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Leilah DanielsonScott Bills Memorial Prize
First Book / Dissertation in Peace History Published in 2014-15
Awarded October 2015

The Peace History Society awards the Scott Bills Memorial Prize bi-annually (in odd years) for an outstanding English-language work in the field of Peace History. This year, the Prize is awarded for an outstanding first book or an outstanding dissertation by a faculty member or independent scholar completed in 2014 or 2015. The Prize carries a cash award of $500.

For the best first book published or dissertation completed in English during 2014-15, the Bills Committee awards the Bills' Memorial Prize to Leilah Danielson for her book, American Gandhi : A. J. Muste and the history of radicalism in the twentieth century (Philadelphia: University of Pennsylvania Press, 2014).

Leilah Danielson’s American Gandhi is peace history at its best and has been unanimously selected by the review committee to receive the Bills Prize from among seven fine books that were submitted and carefully reviewed. It was unanimous that American Gandhi was by far the most impressive. Scholarly in tone, impeccably researched in terms of archival sources, and relying upon a wide-ranging integration of secondary literature, Danielson has penned the most authoritative study of the famous twentieth century American pacifist, A.J.  Muste. Her delicately-written prose, crafted with precision and objectivity, reveals the potentially fruitful, often fraught, relationship Muste sought to forge between the peace and labor movements of the interwar period and his subsequent efforts to bring his personal pacifist witness to bear in the civil rights, anti-nuclear, and anti-colonial movements.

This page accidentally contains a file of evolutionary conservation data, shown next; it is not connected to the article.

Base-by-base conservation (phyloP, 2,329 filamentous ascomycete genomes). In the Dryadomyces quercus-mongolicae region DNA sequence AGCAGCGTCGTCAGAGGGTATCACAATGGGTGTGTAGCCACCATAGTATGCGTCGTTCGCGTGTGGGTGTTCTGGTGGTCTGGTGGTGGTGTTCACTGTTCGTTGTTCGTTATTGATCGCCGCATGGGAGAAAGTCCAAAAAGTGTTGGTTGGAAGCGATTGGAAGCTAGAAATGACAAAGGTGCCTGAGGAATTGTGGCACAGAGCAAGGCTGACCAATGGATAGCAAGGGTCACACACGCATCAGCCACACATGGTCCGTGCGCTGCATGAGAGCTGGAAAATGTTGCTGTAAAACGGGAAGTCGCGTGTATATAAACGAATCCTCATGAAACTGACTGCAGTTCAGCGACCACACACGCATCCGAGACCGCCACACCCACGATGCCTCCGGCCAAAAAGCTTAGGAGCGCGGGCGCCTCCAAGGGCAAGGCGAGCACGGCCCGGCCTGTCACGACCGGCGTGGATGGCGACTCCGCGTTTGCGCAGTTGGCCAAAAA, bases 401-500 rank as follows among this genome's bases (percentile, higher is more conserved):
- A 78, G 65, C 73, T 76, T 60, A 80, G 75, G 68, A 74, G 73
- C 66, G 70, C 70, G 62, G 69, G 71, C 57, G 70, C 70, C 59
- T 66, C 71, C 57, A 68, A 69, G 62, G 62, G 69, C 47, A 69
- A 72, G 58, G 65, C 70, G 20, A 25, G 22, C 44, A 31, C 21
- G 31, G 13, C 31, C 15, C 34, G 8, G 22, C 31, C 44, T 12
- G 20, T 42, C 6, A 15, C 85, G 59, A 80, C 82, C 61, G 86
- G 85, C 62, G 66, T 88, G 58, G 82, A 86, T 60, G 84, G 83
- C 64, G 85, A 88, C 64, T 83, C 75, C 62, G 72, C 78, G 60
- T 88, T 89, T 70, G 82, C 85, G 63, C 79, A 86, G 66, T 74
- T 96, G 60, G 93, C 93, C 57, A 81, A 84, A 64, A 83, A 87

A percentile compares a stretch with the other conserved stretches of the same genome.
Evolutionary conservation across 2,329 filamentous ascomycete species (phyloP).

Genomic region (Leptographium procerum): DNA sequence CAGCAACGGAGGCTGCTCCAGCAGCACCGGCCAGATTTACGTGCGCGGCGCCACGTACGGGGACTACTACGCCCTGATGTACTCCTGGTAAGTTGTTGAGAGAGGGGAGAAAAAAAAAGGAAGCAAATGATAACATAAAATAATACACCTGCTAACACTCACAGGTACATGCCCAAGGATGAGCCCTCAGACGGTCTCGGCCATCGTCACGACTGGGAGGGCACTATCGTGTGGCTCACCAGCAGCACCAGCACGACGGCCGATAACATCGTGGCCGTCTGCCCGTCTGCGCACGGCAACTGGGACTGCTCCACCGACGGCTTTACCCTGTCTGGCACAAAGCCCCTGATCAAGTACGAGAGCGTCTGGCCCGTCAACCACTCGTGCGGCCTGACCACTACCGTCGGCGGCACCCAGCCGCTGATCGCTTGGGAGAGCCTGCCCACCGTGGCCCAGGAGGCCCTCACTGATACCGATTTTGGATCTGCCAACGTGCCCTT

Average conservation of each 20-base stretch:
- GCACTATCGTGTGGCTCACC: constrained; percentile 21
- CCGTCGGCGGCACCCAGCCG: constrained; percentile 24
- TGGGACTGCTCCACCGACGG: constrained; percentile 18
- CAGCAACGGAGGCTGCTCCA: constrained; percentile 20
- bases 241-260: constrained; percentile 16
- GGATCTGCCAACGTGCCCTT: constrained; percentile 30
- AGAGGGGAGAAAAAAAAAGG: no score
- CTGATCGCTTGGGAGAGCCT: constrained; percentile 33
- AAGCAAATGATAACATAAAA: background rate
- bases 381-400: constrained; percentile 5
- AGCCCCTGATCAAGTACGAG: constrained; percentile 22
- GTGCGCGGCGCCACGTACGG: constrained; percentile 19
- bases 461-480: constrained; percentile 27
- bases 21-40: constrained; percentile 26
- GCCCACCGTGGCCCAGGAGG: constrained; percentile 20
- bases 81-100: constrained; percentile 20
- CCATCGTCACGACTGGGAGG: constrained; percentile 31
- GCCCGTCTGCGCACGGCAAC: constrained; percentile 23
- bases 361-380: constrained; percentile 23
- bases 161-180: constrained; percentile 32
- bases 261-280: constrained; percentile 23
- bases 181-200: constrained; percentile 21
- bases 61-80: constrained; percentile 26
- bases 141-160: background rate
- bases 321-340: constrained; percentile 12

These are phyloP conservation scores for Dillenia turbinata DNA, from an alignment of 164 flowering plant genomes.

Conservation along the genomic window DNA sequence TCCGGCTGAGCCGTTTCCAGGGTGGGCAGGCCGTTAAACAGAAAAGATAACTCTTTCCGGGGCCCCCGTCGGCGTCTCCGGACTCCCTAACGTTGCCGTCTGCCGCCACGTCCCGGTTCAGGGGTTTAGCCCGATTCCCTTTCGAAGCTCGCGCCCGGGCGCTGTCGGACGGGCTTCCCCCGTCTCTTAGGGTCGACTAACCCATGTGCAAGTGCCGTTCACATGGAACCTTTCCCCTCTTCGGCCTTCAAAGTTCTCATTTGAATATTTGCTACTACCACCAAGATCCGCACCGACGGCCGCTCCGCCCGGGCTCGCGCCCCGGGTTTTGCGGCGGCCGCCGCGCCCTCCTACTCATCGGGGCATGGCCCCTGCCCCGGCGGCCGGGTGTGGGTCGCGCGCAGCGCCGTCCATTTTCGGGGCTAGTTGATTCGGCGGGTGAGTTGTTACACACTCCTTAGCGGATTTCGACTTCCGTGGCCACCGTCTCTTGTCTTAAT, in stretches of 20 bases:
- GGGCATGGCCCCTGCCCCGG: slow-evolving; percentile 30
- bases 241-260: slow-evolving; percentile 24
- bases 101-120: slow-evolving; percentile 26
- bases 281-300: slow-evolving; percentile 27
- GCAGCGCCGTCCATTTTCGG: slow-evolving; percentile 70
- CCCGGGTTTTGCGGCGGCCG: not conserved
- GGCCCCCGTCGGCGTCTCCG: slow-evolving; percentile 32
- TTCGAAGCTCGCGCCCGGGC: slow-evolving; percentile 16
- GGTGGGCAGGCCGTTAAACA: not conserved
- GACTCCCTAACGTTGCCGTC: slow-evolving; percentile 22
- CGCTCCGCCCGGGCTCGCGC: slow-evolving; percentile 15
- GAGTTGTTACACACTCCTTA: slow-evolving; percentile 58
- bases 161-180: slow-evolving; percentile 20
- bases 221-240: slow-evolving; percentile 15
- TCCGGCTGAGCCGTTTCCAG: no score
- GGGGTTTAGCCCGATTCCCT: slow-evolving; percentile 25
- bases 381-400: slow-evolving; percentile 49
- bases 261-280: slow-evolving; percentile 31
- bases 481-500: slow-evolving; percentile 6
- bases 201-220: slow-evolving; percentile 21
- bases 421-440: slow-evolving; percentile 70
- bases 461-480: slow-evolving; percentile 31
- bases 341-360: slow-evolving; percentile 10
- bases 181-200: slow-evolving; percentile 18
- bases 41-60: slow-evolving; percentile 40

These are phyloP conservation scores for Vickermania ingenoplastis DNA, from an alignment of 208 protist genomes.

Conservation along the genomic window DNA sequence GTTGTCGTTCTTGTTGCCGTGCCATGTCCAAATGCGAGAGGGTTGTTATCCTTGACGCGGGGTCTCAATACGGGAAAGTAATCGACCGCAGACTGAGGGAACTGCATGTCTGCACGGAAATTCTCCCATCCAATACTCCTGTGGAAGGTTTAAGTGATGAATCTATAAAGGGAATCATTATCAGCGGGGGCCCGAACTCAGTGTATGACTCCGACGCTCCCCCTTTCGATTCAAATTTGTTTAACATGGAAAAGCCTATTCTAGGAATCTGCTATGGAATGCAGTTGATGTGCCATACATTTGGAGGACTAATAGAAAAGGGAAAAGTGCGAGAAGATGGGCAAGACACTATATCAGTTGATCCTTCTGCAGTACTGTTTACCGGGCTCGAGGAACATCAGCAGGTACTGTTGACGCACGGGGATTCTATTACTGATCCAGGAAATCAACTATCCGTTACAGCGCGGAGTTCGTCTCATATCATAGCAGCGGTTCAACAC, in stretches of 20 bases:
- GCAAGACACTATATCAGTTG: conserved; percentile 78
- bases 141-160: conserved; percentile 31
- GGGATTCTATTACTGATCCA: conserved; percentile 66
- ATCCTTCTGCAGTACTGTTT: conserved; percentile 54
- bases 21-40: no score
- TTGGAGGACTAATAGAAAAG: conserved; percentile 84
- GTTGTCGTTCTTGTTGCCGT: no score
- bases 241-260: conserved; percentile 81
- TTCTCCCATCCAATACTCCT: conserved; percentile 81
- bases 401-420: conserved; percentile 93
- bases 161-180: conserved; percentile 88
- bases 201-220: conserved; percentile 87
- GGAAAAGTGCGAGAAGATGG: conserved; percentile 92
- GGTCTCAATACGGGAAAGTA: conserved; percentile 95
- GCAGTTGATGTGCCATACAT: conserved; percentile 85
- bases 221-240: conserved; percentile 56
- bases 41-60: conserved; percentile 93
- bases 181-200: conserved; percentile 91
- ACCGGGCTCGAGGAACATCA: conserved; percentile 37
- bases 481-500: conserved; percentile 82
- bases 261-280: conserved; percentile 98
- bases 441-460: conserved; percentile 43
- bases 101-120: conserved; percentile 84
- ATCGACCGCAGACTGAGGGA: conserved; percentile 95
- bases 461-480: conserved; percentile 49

The Scott Bills Committee considered a number of reasons for this book’s recognition. First, Danielson extended her analysis to incorporate the roles of European socialism, Leninism, and Gandhian non-violence while demonstrating how these influences played a critical role in shaping twentieth century American radical politics. Second, her account of Muste’s religiously evolving (sometimes cynical) steps to find an institutional religious home to take a stand is beautifully juxtaposed against the dominant narrative of Niebuhrian Christian realism in post-World War II United States. Third, the author presents a balanced account as biography in terms of discussing Muste’s courageous acts as well as flawed understandings.  She documents, for example, his willingness to experience physical pain as part of his pacifist witness during the tumultuous Lawrence Textile Strike of 1919 as well as his flawed misunderstanding of Trotskyism in the early 1930s, which led eventually to his “return to pacifism” in 1936. Fourth, the committee, particularly appreciated how Danielson interjects Gandhian methodology as a religious metaphor for Muste’s  “third way” when addressing the Cold War realties and eventual American military involvement in Southeast Asia, when prior to his death in 1967, he exhibited his willingness to travel to South Vietnam as part of his pacifist witness.  Lastly,   the committee recognizes this work not only for shedding new light on Muste’s understanding of radical politics but also for providing the most detailed analysis describing the religious component of his commitment to the philosophy of nonresistance as activism.

The committee would also like to recognize the other authors whose works were carefully considered. Each in his or her own way have contributed to the growing body of peace history literature. As intellectual biography, as peace history, and as American history, Leilah Danielson’s American Gandhi: A.J. Muste and the History of Radicalism in the Twentieth Century is to be awarded the 2017 Scott Bills Prize for a first-time published book in peace history by the Peace History Society.
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